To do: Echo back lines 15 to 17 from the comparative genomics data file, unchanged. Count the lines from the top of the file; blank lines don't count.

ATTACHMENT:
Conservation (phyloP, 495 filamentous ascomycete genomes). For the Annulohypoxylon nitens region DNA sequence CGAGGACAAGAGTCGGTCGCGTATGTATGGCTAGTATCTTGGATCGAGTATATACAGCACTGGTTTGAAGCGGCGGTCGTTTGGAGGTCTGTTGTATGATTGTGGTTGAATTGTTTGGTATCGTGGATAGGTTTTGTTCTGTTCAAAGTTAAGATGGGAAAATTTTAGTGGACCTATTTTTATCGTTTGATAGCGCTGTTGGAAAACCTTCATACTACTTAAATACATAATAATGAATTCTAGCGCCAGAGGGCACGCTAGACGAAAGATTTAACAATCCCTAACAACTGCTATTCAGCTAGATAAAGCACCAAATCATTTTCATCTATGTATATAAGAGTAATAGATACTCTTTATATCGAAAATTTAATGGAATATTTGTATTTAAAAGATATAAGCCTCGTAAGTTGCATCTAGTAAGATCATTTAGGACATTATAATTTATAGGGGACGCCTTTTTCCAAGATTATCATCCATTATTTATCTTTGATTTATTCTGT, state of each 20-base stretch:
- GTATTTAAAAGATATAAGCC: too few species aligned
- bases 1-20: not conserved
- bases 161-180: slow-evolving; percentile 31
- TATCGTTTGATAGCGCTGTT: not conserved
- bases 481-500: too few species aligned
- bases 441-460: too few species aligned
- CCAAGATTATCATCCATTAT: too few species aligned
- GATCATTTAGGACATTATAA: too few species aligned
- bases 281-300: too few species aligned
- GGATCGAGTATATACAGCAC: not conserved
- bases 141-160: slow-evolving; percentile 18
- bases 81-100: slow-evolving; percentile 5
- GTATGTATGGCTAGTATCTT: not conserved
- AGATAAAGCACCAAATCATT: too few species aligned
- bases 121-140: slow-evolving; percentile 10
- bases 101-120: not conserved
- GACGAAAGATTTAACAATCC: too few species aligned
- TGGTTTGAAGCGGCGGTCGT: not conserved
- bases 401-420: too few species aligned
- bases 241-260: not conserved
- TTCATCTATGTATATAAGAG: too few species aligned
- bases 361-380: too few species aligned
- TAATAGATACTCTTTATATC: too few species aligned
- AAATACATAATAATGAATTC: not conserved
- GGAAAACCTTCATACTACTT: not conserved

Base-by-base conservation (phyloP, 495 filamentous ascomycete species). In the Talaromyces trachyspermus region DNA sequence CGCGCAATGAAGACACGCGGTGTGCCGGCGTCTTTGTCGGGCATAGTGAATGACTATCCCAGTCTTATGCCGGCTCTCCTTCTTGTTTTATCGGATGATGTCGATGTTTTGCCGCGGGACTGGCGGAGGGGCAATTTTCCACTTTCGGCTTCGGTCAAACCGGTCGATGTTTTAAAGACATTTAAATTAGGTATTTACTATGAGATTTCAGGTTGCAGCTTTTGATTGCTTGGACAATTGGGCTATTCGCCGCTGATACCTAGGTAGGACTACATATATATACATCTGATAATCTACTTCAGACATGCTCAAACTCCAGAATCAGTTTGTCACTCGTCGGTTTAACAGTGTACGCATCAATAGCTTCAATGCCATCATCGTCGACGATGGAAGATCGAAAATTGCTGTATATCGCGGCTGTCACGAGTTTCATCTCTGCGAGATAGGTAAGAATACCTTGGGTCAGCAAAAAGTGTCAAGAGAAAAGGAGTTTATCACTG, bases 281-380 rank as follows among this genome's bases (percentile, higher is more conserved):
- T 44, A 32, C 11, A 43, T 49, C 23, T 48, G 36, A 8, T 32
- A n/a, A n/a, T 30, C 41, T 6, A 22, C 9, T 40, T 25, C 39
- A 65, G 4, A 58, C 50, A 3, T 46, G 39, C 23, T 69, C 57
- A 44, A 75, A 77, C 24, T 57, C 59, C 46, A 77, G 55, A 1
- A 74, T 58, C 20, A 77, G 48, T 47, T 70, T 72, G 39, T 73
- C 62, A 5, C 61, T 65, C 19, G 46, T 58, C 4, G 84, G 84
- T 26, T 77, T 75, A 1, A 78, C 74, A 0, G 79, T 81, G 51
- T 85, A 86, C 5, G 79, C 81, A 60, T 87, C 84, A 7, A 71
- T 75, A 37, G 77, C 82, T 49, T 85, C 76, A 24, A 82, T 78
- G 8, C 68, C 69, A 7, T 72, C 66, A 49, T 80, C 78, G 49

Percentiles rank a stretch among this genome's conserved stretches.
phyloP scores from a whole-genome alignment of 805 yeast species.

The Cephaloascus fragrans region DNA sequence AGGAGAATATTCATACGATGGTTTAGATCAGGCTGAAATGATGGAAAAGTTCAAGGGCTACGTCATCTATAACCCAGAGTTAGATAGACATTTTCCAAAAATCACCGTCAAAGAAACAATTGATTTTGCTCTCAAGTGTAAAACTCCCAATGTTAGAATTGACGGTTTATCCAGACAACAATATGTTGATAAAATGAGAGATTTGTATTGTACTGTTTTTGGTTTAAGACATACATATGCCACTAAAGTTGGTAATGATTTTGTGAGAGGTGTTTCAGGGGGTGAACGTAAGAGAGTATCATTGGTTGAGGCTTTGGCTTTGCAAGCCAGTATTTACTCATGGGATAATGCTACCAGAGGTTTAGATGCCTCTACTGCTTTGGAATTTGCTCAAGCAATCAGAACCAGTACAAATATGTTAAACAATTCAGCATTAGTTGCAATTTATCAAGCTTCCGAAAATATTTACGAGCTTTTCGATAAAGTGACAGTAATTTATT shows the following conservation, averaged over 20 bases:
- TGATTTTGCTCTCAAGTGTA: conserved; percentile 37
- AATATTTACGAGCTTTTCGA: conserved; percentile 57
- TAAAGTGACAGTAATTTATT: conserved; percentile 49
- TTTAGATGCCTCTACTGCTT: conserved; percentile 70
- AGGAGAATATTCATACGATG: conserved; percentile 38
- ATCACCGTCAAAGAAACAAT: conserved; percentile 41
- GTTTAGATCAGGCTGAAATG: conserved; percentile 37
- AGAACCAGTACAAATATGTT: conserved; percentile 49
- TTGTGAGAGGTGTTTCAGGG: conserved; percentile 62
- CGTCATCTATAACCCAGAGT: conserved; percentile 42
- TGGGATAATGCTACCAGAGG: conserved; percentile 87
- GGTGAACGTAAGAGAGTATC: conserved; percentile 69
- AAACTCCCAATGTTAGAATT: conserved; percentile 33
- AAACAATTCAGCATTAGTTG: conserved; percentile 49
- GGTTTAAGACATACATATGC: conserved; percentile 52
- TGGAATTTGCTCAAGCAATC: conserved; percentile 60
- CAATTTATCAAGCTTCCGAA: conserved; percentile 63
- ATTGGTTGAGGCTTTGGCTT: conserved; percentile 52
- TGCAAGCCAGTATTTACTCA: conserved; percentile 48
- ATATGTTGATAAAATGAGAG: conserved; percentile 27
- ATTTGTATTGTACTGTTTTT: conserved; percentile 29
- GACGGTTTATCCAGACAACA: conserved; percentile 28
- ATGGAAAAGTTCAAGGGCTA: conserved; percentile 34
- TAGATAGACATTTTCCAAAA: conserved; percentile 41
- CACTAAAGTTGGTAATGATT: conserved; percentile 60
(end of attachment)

- AGATAAAGCACCAAATCATT: too few species aligned
- bases 121-140: slow-evolving; percentile 10
- bases 101-120: not conserved